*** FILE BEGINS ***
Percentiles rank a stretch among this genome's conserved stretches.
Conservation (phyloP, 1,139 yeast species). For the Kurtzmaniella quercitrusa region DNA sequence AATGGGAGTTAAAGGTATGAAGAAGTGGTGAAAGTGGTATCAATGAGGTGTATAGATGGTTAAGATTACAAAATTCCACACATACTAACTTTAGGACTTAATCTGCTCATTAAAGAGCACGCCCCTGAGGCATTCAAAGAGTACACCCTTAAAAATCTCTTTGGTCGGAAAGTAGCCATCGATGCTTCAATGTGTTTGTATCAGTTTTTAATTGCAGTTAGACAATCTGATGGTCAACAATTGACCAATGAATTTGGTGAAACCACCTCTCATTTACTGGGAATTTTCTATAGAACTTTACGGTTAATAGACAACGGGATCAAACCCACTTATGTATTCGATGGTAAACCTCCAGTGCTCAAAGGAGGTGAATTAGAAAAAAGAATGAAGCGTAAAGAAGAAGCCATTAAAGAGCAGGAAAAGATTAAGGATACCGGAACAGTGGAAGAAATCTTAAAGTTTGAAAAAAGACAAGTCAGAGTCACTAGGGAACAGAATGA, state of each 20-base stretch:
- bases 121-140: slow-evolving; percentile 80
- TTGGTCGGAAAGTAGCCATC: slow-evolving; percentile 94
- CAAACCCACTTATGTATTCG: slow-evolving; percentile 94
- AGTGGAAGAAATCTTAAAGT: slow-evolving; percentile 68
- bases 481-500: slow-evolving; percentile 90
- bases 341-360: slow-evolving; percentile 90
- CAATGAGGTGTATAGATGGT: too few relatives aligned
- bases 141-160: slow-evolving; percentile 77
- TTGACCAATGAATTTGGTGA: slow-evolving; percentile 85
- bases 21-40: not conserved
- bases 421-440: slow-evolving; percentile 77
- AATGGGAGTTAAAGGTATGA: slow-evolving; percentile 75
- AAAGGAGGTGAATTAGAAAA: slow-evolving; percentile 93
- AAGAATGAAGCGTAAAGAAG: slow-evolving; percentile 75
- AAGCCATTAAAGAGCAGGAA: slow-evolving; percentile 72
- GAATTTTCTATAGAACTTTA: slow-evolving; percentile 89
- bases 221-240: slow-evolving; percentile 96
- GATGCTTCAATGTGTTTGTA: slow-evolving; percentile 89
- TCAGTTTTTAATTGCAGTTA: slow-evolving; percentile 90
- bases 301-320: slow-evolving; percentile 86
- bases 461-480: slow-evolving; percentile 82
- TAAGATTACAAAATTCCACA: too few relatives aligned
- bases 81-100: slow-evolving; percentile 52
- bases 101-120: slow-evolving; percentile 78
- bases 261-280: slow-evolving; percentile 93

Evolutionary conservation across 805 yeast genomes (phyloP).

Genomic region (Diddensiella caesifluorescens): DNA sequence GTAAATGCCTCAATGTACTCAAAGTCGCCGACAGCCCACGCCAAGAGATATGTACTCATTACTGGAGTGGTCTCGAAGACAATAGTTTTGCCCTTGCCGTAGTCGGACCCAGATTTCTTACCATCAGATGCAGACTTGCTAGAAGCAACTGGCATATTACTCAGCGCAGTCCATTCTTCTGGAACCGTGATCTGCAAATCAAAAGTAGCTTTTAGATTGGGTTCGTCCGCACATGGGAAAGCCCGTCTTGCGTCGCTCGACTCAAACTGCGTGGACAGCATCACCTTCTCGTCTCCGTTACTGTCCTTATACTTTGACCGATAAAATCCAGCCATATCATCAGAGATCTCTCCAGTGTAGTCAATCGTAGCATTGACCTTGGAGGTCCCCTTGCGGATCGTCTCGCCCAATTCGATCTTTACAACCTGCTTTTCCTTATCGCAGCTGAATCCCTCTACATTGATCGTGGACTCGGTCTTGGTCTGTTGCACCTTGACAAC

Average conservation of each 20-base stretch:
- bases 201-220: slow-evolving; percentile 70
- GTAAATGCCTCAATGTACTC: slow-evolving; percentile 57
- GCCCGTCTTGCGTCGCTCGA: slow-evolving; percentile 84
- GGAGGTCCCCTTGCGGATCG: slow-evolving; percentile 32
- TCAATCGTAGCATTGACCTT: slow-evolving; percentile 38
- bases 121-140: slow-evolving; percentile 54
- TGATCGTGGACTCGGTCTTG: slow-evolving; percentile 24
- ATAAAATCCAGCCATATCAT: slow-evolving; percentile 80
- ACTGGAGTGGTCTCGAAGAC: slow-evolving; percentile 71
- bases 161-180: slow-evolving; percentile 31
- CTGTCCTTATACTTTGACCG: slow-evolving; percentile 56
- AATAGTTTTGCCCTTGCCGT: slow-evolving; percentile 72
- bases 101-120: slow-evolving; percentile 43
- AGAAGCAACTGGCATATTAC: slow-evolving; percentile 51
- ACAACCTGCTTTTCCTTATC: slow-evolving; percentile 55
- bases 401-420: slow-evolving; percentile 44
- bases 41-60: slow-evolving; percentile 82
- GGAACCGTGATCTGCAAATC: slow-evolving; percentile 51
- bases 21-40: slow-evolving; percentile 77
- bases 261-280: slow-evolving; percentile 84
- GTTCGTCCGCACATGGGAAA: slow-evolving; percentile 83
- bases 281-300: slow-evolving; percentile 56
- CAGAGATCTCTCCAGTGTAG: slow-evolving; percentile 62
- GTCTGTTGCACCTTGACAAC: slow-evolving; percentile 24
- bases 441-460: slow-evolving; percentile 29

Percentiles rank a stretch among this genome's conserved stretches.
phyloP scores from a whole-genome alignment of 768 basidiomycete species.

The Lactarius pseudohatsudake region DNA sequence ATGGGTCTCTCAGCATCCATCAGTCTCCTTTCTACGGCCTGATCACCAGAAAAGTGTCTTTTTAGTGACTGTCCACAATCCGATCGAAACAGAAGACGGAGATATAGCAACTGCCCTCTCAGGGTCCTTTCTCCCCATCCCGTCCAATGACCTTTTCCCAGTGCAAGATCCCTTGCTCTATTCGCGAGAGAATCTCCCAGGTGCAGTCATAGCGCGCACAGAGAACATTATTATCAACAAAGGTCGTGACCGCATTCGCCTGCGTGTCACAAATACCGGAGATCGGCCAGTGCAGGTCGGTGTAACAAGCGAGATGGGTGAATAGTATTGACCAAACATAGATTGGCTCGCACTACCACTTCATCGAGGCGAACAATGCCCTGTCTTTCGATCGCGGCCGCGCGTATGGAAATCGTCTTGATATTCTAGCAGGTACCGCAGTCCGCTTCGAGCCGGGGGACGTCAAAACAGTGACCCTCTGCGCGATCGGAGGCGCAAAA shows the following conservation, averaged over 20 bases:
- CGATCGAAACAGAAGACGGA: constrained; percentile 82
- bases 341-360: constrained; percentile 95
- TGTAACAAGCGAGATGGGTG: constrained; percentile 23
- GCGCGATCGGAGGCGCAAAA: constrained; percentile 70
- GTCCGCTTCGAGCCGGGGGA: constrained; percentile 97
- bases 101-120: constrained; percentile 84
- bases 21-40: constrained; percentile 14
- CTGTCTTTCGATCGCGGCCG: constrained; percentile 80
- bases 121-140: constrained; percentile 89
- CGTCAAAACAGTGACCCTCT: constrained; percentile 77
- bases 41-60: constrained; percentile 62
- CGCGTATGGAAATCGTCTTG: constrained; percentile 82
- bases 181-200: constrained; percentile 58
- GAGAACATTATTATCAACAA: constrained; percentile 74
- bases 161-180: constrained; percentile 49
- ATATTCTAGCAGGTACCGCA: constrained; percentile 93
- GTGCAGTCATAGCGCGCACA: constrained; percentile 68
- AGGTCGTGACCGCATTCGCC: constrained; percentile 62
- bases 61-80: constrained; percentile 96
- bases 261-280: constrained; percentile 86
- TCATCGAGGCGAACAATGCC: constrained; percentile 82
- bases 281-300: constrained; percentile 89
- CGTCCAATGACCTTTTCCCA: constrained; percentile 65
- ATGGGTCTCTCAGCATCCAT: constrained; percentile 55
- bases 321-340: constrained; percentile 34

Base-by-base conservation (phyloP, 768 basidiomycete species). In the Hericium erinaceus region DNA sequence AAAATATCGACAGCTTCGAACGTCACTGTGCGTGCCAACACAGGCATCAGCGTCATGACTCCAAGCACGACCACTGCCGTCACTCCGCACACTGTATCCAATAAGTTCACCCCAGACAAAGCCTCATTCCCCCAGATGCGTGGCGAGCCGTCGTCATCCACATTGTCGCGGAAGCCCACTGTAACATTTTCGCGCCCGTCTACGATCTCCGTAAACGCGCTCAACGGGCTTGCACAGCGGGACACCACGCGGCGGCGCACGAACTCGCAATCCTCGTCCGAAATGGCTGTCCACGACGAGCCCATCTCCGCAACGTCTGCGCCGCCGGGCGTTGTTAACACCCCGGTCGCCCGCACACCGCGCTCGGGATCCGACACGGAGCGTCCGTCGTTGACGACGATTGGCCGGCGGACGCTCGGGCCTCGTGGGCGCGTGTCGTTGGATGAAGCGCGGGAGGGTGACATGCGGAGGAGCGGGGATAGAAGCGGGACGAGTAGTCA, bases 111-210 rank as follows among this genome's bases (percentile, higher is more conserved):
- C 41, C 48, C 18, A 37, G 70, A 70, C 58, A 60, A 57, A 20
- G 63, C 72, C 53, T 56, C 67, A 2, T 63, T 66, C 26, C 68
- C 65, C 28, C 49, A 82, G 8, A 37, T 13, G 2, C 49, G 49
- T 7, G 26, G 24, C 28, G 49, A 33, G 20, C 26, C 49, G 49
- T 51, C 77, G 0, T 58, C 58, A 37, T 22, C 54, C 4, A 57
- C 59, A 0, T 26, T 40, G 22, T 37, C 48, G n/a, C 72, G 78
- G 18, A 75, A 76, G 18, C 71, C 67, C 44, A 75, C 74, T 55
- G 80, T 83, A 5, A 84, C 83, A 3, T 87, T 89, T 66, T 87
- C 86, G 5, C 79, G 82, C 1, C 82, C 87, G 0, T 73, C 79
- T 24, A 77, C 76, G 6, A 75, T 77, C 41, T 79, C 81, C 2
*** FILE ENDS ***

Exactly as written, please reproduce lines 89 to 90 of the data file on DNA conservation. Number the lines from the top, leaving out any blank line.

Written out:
- T 51, C 77, G 0, T 58, C 58, A 37, T 22, C 54, C 4, A 57
- C 59, A 0, T 26, T 40, G 22, T 37, C 48, G n/a, C 72, G 78